作者：沪江商务英语 2020-09-08 00:00
A Great Business Isn't a Great Investment at the Wrong Price or Wrong Terms
We spend a lot of time talking about the various traits of a good business - high returns on equity, little or no debt, franchise value, a shareholder friendly management, etc.
Although Charlie Munger's dictum, "it's far better to buy a good business at a fair price rather than a fair business a great price" is true, it is important for you to realize that good results are not likely to be had by those that buy such stocks regardless of price.
It's a fine distinction, but one that can mean the difference between good results and disastrous losses. At least, not within a short period of time.
Back in the late 1960's, Wall Street became enthralled with a group of stocks dubbed The Nifty Fifty. Perhaps the online encyclopedia Wikipedia sums it up best, "[These stocks] had everything going for them - brand names, patents, top management, spectacular sales, and solid profits.
They were thought to be best stocks to buy them and hold them for the long run, and that was all you needed to do.
These were the stocks 'dreams' were made of ...for the long haul to retire with."
The fatal flaw in this logic is that investors believed that these companies - enterprises such as Eastman Kodak and Xerox - were so inherently good that they could (and should) be bought at any price. Of course, this is simply not the case.
Although a stock trading at a high p/e ratio isn't always overpriced, more often than not, a stock trading at a price-to-earnings ratio of 60x is almost assuredly going to generate a rate of return less than that of a so-called "risk-free" U.S. Treasury bond.
What makes this discussion complicated is:
First, many inexperienced investors fail to realize that, even though companies like Eastman Kodak went bankrupt, long-term investors still should have walked away with a lot more wealth than they had prior to their investment.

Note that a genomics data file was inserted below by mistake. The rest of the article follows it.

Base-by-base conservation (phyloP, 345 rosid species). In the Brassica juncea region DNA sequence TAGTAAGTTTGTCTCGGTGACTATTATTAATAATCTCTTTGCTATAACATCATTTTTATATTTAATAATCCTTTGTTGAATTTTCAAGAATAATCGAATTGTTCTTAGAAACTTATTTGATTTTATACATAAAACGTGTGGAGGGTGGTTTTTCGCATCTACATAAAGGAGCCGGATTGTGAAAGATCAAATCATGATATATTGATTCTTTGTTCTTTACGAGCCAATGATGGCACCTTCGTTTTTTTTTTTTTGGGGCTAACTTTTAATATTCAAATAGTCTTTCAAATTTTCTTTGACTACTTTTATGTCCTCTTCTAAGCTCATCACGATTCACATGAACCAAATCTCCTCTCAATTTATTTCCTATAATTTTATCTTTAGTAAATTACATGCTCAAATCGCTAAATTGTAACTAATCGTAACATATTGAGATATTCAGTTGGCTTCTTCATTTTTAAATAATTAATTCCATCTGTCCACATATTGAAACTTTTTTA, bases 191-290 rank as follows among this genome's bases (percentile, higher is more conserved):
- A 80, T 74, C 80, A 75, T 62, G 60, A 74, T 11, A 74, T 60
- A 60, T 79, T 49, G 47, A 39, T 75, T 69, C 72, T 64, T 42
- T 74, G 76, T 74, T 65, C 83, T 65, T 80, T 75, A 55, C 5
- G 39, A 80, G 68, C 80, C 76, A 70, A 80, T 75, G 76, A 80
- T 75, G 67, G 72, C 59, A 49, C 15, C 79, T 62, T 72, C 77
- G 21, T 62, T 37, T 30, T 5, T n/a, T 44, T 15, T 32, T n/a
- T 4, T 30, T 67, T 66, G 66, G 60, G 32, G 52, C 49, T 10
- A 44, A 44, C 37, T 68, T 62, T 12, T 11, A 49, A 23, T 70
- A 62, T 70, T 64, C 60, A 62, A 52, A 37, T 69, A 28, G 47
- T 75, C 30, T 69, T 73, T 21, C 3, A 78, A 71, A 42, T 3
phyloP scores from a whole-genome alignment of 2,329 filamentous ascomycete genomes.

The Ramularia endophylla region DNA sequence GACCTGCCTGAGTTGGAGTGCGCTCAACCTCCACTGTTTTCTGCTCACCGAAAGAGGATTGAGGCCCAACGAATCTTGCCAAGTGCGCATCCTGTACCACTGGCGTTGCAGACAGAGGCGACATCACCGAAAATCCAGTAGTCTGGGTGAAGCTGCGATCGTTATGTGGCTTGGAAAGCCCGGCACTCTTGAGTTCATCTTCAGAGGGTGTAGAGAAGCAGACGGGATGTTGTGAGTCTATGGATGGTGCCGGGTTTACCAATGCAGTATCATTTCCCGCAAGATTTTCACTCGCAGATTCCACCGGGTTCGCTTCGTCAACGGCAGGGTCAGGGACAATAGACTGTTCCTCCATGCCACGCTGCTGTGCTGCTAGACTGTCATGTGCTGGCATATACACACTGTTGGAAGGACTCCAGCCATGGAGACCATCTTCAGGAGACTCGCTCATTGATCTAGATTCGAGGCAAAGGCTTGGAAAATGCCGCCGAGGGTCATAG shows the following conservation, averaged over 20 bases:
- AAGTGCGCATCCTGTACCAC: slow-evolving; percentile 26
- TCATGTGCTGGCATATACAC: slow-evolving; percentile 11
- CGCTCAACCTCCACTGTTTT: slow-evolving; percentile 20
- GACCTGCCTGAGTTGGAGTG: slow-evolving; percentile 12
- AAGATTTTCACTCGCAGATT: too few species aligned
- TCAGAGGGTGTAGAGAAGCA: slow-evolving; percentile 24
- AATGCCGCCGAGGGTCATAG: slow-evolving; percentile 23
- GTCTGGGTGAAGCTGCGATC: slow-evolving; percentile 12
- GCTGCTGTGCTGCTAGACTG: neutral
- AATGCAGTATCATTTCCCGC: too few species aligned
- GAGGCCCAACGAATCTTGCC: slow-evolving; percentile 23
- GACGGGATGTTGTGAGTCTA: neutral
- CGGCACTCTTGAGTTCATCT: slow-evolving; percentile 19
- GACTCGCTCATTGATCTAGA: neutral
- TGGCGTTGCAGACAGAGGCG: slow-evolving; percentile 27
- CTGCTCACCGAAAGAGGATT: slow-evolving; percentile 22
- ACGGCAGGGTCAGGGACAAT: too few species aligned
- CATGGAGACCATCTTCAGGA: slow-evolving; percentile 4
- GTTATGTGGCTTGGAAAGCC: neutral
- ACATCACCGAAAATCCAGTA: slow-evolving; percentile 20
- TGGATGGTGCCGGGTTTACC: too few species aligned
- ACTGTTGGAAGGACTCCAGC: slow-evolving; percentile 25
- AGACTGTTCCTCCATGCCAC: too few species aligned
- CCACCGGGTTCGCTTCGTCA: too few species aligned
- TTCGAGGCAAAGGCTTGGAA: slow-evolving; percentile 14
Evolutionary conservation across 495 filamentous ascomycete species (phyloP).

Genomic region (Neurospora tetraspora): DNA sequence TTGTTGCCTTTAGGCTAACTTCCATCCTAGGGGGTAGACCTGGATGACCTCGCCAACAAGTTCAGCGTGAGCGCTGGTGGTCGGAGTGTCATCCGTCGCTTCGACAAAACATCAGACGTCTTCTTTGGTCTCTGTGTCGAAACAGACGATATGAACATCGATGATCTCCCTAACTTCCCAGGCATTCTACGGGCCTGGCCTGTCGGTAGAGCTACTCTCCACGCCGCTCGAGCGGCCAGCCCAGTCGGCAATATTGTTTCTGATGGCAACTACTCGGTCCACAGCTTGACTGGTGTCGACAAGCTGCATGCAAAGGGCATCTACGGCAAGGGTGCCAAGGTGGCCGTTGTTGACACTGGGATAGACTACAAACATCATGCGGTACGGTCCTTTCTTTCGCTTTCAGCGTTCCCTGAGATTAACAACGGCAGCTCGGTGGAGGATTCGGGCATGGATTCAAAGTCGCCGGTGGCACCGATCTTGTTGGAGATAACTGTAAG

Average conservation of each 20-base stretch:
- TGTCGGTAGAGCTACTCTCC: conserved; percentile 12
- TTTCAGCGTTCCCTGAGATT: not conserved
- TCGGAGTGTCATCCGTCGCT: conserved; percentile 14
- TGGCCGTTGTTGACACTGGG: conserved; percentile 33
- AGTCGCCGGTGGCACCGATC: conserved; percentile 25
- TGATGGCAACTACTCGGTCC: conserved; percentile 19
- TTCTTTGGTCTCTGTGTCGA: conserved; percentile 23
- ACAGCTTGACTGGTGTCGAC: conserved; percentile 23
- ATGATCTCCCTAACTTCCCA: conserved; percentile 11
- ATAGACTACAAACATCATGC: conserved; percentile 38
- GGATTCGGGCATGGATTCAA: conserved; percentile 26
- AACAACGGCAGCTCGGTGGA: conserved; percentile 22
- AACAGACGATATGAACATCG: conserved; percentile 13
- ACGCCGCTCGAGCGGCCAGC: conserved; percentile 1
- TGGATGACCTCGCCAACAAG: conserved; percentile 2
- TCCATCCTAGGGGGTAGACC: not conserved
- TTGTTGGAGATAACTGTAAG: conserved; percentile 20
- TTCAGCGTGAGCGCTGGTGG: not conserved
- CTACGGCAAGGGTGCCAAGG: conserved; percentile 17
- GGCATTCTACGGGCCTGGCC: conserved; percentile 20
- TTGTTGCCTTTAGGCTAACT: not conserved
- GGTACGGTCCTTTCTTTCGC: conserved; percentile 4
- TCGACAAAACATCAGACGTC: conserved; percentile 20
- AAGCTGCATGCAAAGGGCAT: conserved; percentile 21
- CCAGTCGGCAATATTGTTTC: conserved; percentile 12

This can be difficult to grasp if you aren't aware of how dividends, spin-offs, split-off, and even tax loss credits work but it is, nevertheless, the case.
Second, for 20 to 30 years after the Nifty Fifty peaked, the basket of stocks, as a whole, underperformed the market.
However, by the time you started getting into the 30 to 40-year range, the underlying businesses were, in fact, so good that they ultimately ended up beating the market as the core economic engines were so superior they burned off the excess valuation.
Not only that, but the Nifty Fifty would have had better tax efficiency than an index fund. When dealing with excellent businesses, the ghost ship approach, historically, has won in the long-run but how many investors are willing to stick with 30 or 40 years of near total passivity in a lifetime that, for most people, will last only 80 years or so? Again, it's an issue for behavioral economics.
All else equal, though, try and avoid investments that are priced to perfection with no margin of safety because a mere blip in operating performance could cause a long-term, catastrophic loss in principal as fickle speculators flee to hotter securities.
Even then, if you are going to consider it, stick solely to the bluest of the blue chips. You can probably get away with overpaying for a company like Johnson & Johnson if you're going to hold it for the next 50 years - nobody knows the future but the odds seem to favor it - whereas I wouldn't be so keen on doing it for a firm like Facebook.